Films June 15, 2017
It started when I was 11... the same age Harry began realizing he was different.
A never-ending cycle of intrusive, dark thoughts. Nightmarish broken records playing over and over. A small, stubborn mechanism calling out your deepest fears, no matter how nonsensical or uncharacteristic.
Harry: “What if after everything that I’ve been through, something’s gone wrong inside me? What if I’m becoming bad?”
Sirius Black: “I want you to listen to me very carefully, Harry. You’re not a bad person. You’re a very good person, who bad things have happened to.”
In the darkest “Harry Potter” book in the series, Voldemort invades Harry’s mind with terrifying, evil thoughts and images. Harry struggles with separating those thoughts from his own, especially when he is emotionally vulnerable.
It took me the longest time to realize the dark thoughts I was experiencing were not reflections of my personality — they were intruders.
Hermione kept asking him what was wrong whenever he fell silent trying to rid himself of all thought and emotion and, after all, the best moment to empty his brain was not while teachers were firing revision questions at the class.
Imagine having your mind involuntarily overloaded with heinous thoughts about suicide, murder, blasphemy… you get the picture. Now imagine having all of those while trying to pay attention in Pre-Calculus class.
I would snap back to reality after 10 minutes of attempting to ignore the intruders, only to find an entire 15 minutes of lecture had passed me by.
“But that’s not all,” said Harry, in a voice only a little above a whisper. “Sirius, I … I think I’m going mad. Back in Dumbledore’s office, just before we took the Portkey … for a couple of seconds there I thought I was a snake, I felt like one–my scar really hurt when I was looking at Dumbledore–Sirius, I wanted to attack him!”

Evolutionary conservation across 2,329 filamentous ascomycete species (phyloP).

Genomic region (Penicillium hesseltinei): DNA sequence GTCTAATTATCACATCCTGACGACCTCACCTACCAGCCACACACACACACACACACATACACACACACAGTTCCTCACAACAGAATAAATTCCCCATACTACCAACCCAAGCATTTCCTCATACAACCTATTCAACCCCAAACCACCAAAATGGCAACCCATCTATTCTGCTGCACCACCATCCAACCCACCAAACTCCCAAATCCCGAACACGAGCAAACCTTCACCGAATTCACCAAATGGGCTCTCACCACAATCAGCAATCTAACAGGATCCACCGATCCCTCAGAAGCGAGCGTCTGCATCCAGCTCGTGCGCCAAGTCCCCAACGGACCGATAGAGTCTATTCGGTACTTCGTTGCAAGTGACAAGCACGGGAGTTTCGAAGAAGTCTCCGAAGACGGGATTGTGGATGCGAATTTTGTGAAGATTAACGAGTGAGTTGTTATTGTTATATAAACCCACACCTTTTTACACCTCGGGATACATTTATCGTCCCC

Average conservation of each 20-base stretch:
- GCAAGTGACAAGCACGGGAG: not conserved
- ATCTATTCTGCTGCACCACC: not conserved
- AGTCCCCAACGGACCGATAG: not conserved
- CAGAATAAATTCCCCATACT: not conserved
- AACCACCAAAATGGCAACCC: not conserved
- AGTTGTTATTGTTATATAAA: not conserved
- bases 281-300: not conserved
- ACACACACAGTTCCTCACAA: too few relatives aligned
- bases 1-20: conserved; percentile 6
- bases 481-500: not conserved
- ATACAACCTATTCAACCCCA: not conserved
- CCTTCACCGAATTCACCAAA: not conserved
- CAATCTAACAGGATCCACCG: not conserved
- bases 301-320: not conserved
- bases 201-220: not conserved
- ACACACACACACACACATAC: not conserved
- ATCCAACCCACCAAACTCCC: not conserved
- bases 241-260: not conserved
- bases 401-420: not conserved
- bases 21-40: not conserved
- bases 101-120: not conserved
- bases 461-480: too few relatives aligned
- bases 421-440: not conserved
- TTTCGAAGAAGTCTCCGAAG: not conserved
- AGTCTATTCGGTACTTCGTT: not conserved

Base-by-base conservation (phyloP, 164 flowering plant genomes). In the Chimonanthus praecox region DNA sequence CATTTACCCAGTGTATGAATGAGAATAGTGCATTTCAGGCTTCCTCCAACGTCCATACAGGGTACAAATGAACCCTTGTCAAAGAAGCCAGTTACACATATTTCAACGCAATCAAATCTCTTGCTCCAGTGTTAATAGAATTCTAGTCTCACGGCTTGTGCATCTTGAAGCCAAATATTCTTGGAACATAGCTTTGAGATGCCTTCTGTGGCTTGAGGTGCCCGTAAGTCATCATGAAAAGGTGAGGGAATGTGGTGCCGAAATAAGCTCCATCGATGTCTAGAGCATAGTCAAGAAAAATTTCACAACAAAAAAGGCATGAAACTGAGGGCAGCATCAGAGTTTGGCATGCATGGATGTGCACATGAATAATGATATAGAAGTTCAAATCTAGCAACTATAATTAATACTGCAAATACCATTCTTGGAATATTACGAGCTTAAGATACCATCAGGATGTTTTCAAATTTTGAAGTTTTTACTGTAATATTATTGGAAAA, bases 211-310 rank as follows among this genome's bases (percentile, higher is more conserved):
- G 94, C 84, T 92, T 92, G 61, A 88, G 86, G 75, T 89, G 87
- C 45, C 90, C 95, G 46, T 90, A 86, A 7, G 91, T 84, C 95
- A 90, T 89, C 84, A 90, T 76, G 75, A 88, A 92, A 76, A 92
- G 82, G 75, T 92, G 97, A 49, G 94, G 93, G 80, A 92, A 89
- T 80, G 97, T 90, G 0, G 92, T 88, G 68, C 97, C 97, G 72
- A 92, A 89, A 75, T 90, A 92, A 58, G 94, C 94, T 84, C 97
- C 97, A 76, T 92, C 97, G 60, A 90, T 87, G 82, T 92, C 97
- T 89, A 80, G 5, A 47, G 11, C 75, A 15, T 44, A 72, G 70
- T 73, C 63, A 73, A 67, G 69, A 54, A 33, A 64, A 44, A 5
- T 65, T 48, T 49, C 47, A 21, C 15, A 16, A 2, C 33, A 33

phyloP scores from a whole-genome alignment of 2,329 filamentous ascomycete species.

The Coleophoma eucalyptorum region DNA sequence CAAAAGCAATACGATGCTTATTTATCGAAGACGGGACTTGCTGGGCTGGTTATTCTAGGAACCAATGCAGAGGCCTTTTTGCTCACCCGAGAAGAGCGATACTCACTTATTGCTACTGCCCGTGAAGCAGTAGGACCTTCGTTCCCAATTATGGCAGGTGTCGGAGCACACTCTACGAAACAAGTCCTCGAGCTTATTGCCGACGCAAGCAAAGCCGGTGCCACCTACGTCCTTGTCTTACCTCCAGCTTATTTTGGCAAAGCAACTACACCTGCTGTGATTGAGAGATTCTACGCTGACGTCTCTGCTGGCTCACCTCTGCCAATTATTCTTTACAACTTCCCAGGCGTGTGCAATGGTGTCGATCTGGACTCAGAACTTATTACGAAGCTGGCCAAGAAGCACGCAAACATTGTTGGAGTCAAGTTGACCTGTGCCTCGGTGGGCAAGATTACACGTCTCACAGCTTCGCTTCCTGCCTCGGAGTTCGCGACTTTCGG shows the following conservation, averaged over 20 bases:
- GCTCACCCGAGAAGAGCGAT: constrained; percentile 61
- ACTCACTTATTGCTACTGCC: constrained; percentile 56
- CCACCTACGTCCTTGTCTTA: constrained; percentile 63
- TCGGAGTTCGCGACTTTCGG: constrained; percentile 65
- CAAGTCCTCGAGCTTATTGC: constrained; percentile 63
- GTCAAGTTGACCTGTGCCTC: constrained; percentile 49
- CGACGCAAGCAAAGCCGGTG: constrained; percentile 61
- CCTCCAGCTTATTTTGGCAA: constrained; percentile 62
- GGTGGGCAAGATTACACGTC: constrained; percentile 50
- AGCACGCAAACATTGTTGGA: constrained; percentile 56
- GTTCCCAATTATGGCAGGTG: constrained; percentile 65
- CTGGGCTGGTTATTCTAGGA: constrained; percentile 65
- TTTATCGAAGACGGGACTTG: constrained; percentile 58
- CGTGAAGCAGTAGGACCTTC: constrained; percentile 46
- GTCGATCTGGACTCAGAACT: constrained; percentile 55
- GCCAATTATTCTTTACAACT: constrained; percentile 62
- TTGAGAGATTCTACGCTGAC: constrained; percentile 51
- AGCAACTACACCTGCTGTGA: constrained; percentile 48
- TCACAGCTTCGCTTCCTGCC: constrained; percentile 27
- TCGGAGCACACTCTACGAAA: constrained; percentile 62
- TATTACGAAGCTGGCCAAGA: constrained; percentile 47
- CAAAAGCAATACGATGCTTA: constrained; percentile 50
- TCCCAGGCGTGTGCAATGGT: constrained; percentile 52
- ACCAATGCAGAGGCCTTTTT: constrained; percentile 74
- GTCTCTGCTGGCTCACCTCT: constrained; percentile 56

My intrusive thoughts began at age 11, when all I wanted to be was normal (aka not psycho). Going to a therapist was still viewed as something for “crazy people,” and talking about the intrusive thoughts only made me feel crazier.
I thought at any moment that the therapist would look at me with wide eyes and burst out of the room. It was extremely uncomfortable to be that emotionally vulnerable — you basically feel naked even with all of your clothes on. However, talking about the thoughts shed light on something I had stuffed in the shadows. And over time, fear lost its grip on me.
So have I recovered? For the most part, yes. Despite my lack of a “box” for these intrusive thoughts, I have instead developed a “label-maker” of sorts. By labeling intrusive thoughts as an exterior force, I have taken the power away from them.
However, I encourage anyone who struggles with unpleasant thoughts (or the subsequent compulsions) to get help as soon as you can.
Don’t wait for another inspiring “Harry Potter” book to take charge of your mental health. Trust me… it’s worth it.
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